Miceli, Gainotti, Caltagirone, and Masullo (1980) found a strong relationship between the ability to produce speech and discriminate syllables in 69 fluent and nonfluent aphasics. Specifically, contrasts between groups with and without a phonemic output disorder showed that patients with a disorder were worse at discriminating phonemes, particularly but not limited to those distinguished by place of articulationThis is misleading. "Ability to produce speech" in this paper is defined basically as a presence of phonemic paraphasias in the absence of articulatory difficulty, which will tend to identify fluent aphasics with posterior lesions like Wernicke's and conduction aphasia. This is a rather odd measure of "ability to produce speech" but nonetheless the article reports that patients with "phonemic output disorder" (POV+) so defined were compared with those without (POV-) on a syllable discrimination task and the POV+ group performed worse, which is what SDL note and call a "strong relationship." However, when Miceli et al. dug deeper to ask whether there was a correlation between severity of POV+ and severity of syllable discrimination deficit, no relation was observed. More importantly, Miceli et al. go on to report dissociations between POV+ and comprehension measures, which is the point I've been making for quite a while.
Thus, rather than providing evidence for a relation between speech output ability and the ability to perceive speech, the report shows (i) that the severity of the production deficit is not correlated with the severity of performance on a syllable discrimination task and (ii) the presence of production deficits (POV+) dissociates from measures of auditory comprehension.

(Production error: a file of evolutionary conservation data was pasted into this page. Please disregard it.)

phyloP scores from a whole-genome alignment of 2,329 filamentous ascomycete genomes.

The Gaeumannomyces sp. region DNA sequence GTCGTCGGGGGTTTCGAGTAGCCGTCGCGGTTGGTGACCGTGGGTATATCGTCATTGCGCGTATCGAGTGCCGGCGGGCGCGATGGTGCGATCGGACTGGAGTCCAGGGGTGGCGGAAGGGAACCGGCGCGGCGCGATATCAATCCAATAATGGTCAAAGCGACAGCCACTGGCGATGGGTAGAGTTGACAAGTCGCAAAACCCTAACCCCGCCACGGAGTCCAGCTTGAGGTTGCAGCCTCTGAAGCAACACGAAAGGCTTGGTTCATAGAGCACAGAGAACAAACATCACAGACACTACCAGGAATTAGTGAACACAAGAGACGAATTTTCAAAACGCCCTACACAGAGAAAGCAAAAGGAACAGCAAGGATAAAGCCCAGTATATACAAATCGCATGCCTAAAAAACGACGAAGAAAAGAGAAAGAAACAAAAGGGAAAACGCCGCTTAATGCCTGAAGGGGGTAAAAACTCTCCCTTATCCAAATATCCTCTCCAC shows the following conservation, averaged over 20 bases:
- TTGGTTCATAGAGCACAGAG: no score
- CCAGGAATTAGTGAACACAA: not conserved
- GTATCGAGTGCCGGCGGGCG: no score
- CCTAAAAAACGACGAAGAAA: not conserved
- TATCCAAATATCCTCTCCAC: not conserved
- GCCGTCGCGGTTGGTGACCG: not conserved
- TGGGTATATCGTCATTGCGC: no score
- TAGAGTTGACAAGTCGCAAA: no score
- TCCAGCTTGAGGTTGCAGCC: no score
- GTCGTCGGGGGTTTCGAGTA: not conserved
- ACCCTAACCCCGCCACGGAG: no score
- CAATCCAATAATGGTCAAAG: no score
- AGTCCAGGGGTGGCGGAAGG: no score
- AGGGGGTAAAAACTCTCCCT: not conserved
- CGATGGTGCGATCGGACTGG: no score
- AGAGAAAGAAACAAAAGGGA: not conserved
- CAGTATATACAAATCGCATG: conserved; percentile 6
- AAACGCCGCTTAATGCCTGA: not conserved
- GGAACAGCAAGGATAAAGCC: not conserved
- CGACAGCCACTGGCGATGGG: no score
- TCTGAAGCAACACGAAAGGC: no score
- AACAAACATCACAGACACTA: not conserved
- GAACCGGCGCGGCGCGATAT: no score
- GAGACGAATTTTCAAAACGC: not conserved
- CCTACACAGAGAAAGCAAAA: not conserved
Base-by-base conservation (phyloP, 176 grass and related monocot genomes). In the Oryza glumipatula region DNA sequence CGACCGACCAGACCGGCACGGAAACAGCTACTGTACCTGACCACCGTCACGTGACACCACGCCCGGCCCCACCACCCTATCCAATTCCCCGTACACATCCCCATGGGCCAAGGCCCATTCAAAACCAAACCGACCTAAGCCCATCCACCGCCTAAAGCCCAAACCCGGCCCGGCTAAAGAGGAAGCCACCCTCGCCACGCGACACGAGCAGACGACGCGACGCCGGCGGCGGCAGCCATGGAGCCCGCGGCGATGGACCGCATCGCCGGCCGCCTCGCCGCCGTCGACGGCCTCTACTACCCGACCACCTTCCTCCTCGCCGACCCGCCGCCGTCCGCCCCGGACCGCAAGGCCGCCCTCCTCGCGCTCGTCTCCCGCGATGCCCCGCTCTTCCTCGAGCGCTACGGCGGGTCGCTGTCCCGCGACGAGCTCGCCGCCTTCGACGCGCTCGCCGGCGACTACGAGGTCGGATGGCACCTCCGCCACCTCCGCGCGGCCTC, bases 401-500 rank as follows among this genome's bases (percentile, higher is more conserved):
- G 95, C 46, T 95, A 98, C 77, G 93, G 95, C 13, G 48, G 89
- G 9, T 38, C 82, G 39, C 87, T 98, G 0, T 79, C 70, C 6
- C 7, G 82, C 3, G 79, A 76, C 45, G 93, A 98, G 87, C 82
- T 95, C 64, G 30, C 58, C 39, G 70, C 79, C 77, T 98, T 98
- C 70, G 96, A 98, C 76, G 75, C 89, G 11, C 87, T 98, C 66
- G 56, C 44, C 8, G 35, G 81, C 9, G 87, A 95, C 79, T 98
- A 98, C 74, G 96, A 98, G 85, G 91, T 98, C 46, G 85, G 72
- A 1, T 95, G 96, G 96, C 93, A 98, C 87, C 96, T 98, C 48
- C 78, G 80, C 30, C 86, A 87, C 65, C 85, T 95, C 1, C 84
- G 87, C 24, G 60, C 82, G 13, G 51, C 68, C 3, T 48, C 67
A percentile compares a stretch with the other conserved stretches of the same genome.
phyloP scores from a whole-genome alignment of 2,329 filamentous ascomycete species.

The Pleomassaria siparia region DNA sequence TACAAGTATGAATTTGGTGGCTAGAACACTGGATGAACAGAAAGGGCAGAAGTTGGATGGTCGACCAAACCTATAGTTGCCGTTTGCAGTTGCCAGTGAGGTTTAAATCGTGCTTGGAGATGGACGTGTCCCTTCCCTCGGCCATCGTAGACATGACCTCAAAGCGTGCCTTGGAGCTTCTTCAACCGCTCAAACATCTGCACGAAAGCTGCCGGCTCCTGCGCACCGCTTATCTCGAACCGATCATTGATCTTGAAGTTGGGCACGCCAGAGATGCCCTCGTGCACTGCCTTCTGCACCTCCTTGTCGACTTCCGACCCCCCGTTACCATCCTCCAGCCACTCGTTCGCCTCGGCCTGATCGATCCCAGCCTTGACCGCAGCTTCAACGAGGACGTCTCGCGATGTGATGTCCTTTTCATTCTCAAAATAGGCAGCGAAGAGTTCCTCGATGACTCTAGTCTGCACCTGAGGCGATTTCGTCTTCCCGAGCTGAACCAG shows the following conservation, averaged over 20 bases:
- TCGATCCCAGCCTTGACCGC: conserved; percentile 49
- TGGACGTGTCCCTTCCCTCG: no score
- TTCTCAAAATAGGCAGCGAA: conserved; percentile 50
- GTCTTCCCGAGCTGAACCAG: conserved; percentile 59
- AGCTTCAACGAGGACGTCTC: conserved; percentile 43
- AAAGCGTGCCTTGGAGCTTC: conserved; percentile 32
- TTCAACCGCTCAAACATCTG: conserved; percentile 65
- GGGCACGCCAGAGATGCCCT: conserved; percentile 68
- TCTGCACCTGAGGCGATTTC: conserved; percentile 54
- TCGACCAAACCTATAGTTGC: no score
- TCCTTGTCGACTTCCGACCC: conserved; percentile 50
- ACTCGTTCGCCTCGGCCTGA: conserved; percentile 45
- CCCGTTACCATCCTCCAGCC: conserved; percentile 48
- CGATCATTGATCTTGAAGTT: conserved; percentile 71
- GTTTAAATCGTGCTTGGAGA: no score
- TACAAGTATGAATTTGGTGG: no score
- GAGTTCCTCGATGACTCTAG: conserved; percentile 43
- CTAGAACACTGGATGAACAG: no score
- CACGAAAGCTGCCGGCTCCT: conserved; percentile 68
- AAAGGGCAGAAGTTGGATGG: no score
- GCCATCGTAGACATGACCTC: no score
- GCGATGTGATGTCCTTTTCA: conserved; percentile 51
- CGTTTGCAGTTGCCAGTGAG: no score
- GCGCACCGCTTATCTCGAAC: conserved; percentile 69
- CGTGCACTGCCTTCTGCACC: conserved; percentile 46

SDL also claim in the same section that "Both children and adults with cerebral palsy have been shown to perform worse on phoneme discrimination and this is often related to articulatory
abilities" citing in support of their claims Bishop et al. 1990. This is one of my favorite studies because it clearly shows how incredible important task selection is to understanding speech perception. It is true that people with cerebral palsy performed worse on syllable discrimination tasks but that the same participants had NO IMPAIRMENT relative to controls when the same speech sounds were comprehended (using a very cool task) rather than discriminated. See my blog post about the Bishop et al. study here.
SDL also use Parkinson's disease--"a degenerative movement disorder that results in reductions in premotor, SMA, and parietal cortex metabolism, linked to the basal ganglia"--as evidence that motor impairment affects speech perception. I've addressed these findings previously in the Myth of Mirror Neurons, but noticed a new paper in the citation list by Vitale et al., so I looked it up and noted a fascinating conclusion from this large scale (N>100) study. Here's an extended quote from the abstract:
Our patients with Parkinson's disease showed age-dependent peripheral, unilateral, or bilateral hearing impairment. Whether these auditory deficits are intrinsic to Parkinson's disease or secondary to a more complex impaired processing of sensorial inputs occurring over the course of illness remains to be determined. Because α-synuclein is located predominately in the efferent neuronal system within the inner ear, it could affect susceptibility to noise-induced hearing loss or presbycusis. It is feasible that the natural aging process combined with neurodegenerative changes intrinsic to Parkinson's disease might interfere with cochlear transduction mechanisms, thus anticipating presbycusisSo people with Parkinson's disease have peripheral hearing loss. It seems to me that might be a better explanation of the speech perception deficit than damage to the motor system as SDL try to argue.